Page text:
HC Deb 18 May 1897 vol 49 cc734-814

Order read, for resuming Adjourned Debate on Amendment proposed to Question [17th May], "That the Bill be now Read a Second time:" —and which Amendment was, to leave out the word "That," to the end of the Question, in order to add instead the words;— No Bill dealing with Accidents to Workmen will be satisfactory to this House which does not provide for the prevention of Accidents as well as for Compensation in case of Injury. "— (Mr. Drage)

Question again proposed, "That the words proposed to be left out stand part of the Question:"—Debate resumed.

*MR. H. J. TENNANT (Berwickshire)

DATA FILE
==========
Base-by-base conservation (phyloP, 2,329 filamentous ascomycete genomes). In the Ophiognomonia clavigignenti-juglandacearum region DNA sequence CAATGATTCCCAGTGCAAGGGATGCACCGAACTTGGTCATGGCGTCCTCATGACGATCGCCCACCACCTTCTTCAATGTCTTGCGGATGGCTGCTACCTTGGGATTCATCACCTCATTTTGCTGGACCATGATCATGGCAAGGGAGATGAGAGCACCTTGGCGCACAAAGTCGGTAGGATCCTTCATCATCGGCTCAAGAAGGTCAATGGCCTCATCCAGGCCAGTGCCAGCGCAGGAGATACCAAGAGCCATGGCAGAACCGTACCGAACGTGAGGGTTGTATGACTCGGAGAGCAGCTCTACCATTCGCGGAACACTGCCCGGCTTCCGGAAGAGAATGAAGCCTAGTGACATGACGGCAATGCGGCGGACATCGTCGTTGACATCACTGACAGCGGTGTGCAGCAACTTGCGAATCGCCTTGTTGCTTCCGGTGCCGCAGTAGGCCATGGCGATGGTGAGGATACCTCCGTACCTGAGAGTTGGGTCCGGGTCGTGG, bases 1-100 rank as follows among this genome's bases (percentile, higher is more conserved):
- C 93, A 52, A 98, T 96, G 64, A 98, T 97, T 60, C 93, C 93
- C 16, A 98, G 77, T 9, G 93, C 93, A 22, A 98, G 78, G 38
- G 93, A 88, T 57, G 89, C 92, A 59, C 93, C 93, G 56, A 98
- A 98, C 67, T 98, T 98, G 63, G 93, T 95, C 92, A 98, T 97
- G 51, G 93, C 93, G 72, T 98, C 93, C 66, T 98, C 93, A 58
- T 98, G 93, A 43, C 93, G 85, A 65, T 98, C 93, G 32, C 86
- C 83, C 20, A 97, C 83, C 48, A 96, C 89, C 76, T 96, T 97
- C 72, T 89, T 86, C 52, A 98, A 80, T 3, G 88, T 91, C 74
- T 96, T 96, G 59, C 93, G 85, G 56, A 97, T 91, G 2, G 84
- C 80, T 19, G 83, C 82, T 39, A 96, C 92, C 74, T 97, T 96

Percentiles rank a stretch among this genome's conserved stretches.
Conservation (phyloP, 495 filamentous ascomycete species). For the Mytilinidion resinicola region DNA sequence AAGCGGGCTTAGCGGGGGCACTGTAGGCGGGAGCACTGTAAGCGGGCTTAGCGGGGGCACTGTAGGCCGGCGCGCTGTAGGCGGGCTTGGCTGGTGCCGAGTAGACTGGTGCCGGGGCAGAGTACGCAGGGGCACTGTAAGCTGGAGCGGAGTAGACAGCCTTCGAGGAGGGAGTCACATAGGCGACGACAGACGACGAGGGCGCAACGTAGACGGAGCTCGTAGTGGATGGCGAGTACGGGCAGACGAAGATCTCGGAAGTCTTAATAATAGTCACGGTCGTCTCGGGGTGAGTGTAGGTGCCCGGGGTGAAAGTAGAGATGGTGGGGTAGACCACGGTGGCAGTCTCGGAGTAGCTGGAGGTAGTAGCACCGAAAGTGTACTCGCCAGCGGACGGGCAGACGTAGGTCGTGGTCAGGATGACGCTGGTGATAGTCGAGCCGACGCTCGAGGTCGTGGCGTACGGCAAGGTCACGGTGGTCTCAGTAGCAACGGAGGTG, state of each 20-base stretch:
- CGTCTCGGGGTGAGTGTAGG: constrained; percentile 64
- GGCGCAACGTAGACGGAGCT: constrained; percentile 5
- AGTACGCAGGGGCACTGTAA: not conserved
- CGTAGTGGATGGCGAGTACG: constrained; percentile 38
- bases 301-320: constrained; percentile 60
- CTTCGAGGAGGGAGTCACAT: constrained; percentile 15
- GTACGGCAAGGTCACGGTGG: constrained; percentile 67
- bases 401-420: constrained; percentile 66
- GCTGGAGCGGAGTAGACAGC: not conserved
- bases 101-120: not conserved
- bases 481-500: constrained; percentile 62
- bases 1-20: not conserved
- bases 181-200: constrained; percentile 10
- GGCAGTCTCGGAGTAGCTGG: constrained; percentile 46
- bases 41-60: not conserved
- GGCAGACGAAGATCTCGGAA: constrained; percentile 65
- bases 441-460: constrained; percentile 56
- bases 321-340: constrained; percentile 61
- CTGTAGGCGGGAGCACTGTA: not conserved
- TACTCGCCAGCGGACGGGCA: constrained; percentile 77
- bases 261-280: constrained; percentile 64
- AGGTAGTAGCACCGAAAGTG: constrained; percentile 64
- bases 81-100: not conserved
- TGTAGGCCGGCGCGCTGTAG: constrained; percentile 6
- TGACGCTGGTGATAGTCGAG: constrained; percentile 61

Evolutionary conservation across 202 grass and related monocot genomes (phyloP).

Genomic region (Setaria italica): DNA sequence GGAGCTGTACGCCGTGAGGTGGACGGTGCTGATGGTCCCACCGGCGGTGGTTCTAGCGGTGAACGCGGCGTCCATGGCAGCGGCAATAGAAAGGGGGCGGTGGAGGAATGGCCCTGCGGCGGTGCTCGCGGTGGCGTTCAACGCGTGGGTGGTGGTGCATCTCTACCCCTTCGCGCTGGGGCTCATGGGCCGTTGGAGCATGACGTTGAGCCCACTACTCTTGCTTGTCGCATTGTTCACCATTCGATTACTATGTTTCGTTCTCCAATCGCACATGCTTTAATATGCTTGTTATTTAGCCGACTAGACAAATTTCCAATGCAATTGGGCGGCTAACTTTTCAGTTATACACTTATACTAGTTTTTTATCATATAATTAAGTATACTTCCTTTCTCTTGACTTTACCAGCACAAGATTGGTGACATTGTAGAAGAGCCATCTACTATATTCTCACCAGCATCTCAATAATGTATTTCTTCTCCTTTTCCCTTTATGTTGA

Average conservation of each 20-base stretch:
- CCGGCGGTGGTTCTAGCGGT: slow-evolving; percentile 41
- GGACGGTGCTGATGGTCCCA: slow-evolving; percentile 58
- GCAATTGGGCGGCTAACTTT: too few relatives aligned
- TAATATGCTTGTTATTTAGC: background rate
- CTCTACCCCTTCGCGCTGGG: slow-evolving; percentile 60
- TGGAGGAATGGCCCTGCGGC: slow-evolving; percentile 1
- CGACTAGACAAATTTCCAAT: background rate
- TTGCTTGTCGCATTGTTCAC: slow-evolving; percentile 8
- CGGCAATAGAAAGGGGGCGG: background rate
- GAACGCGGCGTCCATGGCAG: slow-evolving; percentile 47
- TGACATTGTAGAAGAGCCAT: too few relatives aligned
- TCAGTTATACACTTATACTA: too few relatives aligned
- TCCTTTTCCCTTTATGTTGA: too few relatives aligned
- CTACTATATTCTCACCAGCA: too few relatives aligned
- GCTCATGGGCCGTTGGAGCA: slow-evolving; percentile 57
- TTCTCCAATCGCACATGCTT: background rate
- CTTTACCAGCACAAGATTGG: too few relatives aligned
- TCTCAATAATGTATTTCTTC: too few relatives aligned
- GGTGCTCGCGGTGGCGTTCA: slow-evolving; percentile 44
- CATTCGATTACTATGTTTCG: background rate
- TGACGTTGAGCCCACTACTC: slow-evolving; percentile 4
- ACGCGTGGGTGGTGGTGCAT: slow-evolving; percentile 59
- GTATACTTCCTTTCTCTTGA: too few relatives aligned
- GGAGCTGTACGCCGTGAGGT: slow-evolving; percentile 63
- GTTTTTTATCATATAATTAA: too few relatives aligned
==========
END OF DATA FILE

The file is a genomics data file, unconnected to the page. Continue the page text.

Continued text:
, said he intended to vote for the Second Reading of the Bill, and he would like to express his gratitude to the Government for having dealt with this difficult subject in a generous spirit. Two matters of interest had occupied the attention of the House. The first was how far a scheme of universal compensation was likely to act as a preventive of the occurrence and recurrence of accidents. They had been told by the Home Secretary and the Secretary for the Colonies that if they desired to prevent the occurrence of accidents they should seek for that in a strengthening of the criminal law. No one was more in favour of strengthening the criminal law than he was, but there were certain deficiencies in its administration which hindered it from being effective as a preventive of accidents. He contended that the penalties inflicted were most inadequate. There was the case of a boy killed in a factory, and the fine inflicted was £1. There was another case where a man was killed, and there again the fine was £1. It was evident that the criminal law wanted strengthening by such additional help as this Bill would supply. He would ask what was likely to be the effect on the minds of other employers when they saw how easy it was to escape the law? Allusion had been made by his hon. Friend the Member for Derby, and figures had been given showing that accidents had not increased in Germany. According to figures he found that the numbers in 1887 were 15,900, and in 1895, 75,000, and the amount expended in compensation in 1886 was two million marks, and in 1895 50 million marks. In other words, the number of accidents compensated had largely multiplied. The figures were not absolutely convincing, because it did not follow that there were more accidents because of the increase in those reported and their consequent compensation. A further question raised by the hon. Member for Derby was what was likely to be the economic bearing of such a scheme as the present. On whom would the burden fall? Those who like his hon. Friend and himself, were engaged in industrial production, knew how difficult it was to raise prices, and how reluctant they were to accept diminished dividends. As to the reasons given by the Home Secretary for excluding certain trades, he did not think he had made out his case. Take agriculture. The right hon. Gentleman said it was not included because there were so few statistics in their possession. The returns showed that there were as many acci- dents in agriculture through machinery as in the whole textile trade. He regretted the exclusion of workshops. There were 79,000 registered factories, and almost one-half of them employed less than ten persons. If the burden was one fitted to be borne by the occupiers of these small factories, it was also fitted for the occupiers of large workshops. The right hon. Gentleman said there were fewer accidents in workshops than in factories, but he did not understand him to say that these figures were conclusive. The Government, by excluding workshops, would exclude a particularly dangerous trade. He alluded to that of generating electricity. The transforming chambers would be regarded as workshops. The dangers in those departments of electric shock were great. Since 1892, 14 fatal accidents had occurred through electrical current, and out of those seven happened in transforming chambers. That afforded a good reason for the Government to bring workshops within the purview of the Bill. Why he asked, should a person engaged in the bottling of aerated waters be denied the benefits of the Bill? It was not necessary that such bottling should be done in factories, indeed it was constantly done in workshops, In excluding workshops from the operation of the Bill the Government were taking a very serious, if not a retrograde, step, the result of which it was difficult to forecast. But there was an oven greater anomaly than the exclusion of workshops; he alluded to the interpretation of the words "personal injury by accident." What was an accident? There was hardly any clause in the Bill of the right hon. Gentleman the Member for Fife to which greater importance was attached, or which gave greater satisfaction to the working classes, than the clause which fixed the responsibility on the employer for accidents to workpeople engaged in dangerous trades. The Government claimed to be dealing with dangerous trades; but was it not idle to make such a claim when they withheld from the operation of the Measure such trades as the white-lead trade, the india-rubber trade, the pottery trade, and equally dangerous trades? ["Hear, hear!"] He maintained that a man who had his health impaired suffered more than the man who met with an accident; because, while they were both debarred from winning their daily bread, the man injured in health handed down to his children a sickly frame and a diseased organisation which unfitted them for useful citizenship. In conclusion, he desired to say that he and his hon. Friends in criticising the Measure were only anxious to strengthen the Measure and to widen its scope. The Government had now a threat opportunity, and it was but lair to say they recognised the fact. But if they did not deal generously with the suggestions which had been made from different quarters of the House in respect to the widening of the scope of the Bill, and the doing away with the inequalities of the Measure, he feared they would throw away their matchless opportunity. If, on the other hand, they did deal generously with those suggestions, they would not only earn the gratitude of the House but would "give light to them that sit in darkness, and in the shadow of death."